Is High-Resistance on an Elliptical Good for Upper Body Muscles?

Moving an elliptical's handlebars provides an upper body workout.

Moving an elliptical's handlebars provides an upper body workout.

In the gym or home, an elliptical gives a knee-friendly, calorie-burning workout. Moving your feet in rhythmic motions, your glutes, quads and calves reap the elliptical's toning benefits; yet you may neglect the machines awkward handlebars all together. Grab on and move all four limbs as you increase the resistance, giving your delts and pecs a deeper workout. Check with your doctor first, especially if you have a chronic condition or illness.

Full Body Workout

Elliptical trainers fit the limited on time but wanting a full-body workout niche. Multiple speed settings, incline adjustments and cross-country skiing-esque handlebars use many major muscle groups at once. From your thighs to your delts -- and even your abs, the elliptical tones your lower and upper muscles groups, and works your cardiovascular system. Of course, neglecting to use the elliptical's handlebars, or adjusting your machine's resistance settings, results in a weaker workout. Add high-resistance intervals to tone your chest and arms, while burning calories.

The Elliptical and Upper Body Muscles

While not marketed as a biceps-triceps-pecs-and-delts toner, the elliptical could be. Escalating the foot pedal's resistance makes the handlebars harder to move back and forth. If you want a ripped upper body, set your elliptical on a higher resistance. Just stick to intervals. High-resistance settings cause lactic acid build up -- a sign your body is engaged in high-intensity exercise. Instead of burning calorie making calories, you burn carbs. Too much lactic acid and you'll exhaust yourself. Because of this, high-resistances are not for slow-and-steady fat loss. Stick to a low-resistance cardio workout to lose pounds. High-resistance settings on your elliptical are for two things -- building muscle and increasing endurance. Mixing the two -- through interval training -- builds muscle and burns excess fat.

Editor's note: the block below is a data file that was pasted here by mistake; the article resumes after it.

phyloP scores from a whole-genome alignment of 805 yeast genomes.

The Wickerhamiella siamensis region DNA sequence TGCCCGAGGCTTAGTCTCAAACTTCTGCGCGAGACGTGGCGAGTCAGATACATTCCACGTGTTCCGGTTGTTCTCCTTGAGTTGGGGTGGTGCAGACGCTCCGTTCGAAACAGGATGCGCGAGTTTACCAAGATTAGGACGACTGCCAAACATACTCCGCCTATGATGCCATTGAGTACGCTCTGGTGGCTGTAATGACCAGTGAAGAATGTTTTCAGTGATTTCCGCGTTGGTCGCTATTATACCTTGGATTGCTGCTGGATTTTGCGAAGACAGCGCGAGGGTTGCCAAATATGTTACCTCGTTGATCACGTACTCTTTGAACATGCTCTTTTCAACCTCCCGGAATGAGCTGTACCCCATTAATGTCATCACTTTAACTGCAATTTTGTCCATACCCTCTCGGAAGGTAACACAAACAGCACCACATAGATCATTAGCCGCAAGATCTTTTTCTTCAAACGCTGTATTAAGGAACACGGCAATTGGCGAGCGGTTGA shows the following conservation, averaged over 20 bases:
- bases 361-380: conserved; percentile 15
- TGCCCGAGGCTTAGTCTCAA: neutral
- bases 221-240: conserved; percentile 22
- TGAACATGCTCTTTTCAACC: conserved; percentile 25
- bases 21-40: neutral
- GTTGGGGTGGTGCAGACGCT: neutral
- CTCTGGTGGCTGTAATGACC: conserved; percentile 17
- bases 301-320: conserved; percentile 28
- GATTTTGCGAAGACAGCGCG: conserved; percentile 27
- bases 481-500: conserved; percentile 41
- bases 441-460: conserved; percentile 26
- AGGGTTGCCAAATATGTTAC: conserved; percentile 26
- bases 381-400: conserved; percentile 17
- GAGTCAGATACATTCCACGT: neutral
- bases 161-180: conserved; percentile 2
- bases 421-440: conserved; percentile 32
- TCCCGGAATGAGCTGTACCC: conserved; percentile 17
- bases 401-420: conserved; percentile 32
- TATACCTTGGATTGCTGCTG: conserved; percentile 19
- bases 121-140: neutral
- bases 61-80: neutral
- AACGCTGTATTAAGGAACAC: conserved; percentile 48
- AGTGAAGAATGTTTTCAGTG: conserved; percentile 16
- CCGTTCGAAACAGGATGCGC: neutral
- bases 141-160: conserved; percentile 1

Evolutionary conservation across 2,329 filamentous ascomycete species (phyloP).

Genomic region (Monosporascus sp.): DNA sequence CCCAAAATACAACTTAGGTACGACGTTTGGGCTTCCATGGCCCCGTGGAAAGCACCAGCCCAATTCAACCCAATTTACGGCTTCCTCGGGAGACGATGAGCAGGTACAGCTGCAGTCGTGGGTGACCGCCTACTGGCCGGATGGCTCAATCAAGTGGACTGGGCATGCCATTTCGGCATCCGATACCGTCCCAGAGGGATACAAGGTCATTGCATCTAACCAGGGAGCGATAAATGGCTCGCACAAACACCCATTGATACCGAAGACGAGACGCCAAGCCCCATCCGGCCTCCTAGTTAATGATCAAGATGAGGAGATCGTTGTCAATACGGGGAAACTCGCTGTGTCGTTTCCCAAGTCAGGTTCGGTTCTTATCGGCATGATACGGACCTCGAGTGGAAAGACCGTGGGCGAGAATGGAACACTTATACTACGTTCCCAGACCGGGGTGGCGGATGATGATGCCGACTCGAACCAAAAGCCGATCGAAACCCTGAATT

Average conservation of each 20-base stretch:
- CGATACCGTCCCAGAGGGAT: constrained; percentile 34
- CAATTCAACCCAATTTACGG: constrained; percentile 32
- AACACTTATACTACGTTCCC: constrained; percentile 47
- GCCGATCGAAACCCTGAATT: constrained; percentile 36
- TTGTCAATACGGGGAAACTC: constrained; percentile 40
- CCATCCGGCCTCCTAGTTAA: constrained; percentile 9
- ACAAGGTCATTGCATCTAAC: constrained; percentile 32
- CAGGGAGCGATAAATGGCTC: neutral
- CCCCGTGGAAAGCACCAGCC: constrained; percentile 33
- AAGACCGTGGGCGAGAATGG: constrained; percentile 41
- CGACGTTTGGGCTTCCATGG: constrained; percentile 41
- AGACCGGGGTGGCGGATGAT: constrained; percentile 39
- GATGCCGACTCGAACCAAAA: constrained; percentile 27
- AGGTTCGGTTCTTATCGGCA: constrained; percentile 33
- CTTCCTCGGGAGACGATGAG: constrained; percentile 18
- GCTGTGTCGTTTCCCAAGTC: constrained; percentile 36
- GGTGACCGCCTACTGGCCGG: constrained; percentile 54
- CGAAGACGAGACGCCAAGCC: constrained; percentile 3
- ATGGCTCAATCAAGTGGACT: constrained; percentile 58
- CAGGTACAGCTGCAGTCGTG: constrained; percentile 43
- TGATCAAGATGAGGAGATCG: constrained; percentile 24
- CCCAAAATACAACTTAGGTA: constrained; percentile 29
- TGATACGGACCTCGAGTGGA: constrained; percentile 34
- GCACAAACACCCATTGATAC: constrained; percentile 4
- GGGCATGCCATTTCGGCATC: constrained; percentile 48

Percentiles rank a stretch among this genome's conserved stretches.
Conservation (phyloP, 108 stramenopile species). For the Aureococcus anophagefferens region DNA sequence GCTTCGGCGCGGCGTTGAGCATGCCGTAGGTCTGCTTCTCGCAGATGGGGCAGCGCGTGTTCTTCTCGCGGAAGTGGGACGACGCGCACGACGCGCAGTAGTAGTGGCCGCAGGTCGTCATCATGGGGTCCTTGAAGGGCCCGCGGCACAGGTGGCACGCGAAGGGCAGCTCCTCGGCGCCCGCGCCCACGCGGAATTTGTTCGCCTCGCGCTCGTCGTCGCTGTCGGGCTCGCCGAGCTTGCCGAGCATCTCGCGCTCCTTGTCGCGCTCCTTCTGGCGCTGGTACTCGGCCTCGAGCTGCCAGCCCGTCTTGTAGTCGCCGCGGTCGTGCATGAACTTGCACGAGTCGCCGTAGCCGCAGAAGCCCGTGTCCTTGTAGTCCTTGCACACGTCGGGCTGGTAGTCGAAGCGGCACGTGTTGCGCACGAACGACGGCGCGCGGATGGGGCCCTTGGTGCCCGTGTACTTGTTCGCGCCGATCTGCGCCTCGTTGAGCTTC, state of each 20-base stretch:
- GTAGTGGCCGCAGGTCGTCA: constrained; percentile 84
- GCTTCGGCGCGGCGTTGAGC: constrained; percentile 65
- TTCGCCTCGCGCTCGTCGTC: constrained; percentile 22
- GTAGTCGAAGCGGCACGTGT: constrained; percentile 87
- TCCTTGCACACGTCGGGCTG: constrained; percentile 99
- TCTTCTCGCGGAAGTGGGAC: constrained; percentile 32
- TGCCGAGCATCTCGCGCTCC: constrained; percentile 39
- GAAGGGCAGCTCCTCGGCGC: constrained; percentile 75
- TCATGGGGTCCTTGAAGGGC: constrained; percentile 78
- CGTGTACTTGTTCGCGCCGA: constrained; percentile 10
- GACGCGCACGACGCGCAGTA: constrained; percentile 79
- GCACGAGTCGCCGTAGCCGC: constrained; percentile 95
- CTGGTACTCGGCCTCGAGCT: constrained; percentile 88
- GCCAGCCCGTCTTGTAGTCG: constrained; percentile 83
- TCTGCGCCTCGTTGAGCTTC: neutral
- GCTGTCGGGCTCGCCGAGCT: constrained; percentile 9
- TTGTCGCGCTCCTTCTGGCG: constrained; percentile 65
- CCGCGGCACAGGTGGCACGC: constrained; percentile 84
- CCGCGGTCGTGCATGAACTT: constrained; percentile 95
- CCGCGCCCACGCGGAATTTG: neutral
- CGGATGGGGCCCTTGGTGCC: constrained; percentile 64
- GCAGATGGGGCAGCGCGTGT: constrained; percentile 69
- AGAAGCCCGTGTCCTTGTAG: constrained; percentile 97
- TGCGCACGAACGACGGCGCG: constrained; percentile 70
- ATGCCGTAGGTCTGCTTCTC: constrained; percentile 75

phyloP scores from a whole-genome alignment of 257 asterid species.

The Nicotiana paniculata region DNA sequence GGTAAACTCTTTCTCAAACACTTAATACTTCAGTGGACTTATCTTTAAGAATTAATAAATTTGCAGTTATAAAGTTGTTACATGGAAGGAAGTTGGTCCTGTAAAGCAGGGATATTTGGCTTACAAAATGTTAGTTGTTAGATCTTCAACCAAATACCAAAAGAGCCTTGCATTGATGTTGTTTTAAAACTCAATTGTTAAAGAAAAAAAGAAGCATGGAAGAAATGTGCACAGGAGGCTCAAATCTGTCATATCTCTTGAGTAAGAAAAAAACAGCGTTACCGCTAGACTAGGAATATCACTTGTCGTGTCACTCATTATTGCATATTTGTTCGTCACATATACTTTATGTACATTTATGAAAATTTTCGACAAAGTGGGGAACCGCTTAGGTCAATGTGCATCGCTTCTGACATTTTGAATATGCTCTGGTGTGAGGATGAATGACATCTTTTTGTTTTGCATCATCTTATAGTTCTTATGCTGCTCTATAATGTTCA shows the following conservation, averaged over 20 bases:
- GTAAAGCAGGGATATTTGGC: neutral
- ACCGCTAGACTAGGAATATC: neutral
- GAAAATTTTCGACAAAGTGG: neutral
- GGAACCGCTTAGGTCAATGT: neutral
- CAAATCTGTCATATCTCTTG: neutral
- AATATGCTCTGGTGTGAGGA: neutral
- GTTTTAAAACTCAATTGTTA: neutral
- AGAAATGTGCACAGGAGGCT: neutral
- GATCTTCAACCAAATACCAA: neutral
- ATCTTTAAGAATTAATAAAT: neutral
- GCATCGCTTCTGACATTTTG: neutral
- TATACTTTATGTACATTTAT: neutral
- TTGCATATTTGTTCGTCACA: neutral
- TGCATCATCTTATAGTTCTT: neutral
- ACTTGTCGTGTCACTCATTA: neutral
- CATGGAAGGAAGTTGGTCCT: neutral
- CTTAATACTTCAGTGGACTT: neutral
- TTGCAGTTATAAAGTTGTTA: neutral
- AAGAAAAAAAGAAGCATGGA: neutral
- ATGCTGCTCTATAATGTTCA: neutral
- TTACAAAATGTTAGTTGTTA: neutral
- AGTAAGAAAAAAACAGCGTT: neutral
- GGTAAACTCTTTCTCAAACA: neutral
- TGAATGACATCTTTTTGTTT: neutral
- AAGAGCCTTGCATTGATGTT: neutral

Targeting Your Upper Body Muscles

Zeroing in on your upper body doesn't require fancy, high-resistance elliptical exercises. The secret: Don't fall into temptation and let your legs do all the work; your arms won't see the benefit. Grab the handlebars and use your triceps and pecs to push them forward. As you pull the handlebars toward you, do so forcefully, using your lats and rhomboids -- back muscles -- and biceps. Stay focused, not letting that best seller or hit comedy miss-align your posture. Don't slouch off. Hunching over the consul prevents your muscles from working efficiently.

Disadvantages and Considerations

Do not assume upping your elliptical's resistance will tone your upper body over night. Add strength exercises, as well, for a well-rounded upper body routine. Dumbbells and resistance bands are swell choices for building muscle, but they don't offer the cardio benefits of an elliptical trainer. If you have arthritic knees or osteoarthritis of the spine, be careful increasing the resistance. Elliptical trainers are easier on the joints than running on land or a treadmill, but don't push your body's resistance limit. If you feel pain, lower the resistance or stop.

 

About the Author

Having studied at two top Midwestern universities, Catherine Field holds degrees in professional writing and patient safety. Writing since 2000, Field has worked with regional newspapers while publishing fiction online. She conducts medical communication research at a Midwestern medical institution and is slated to write a book based on her research findings.

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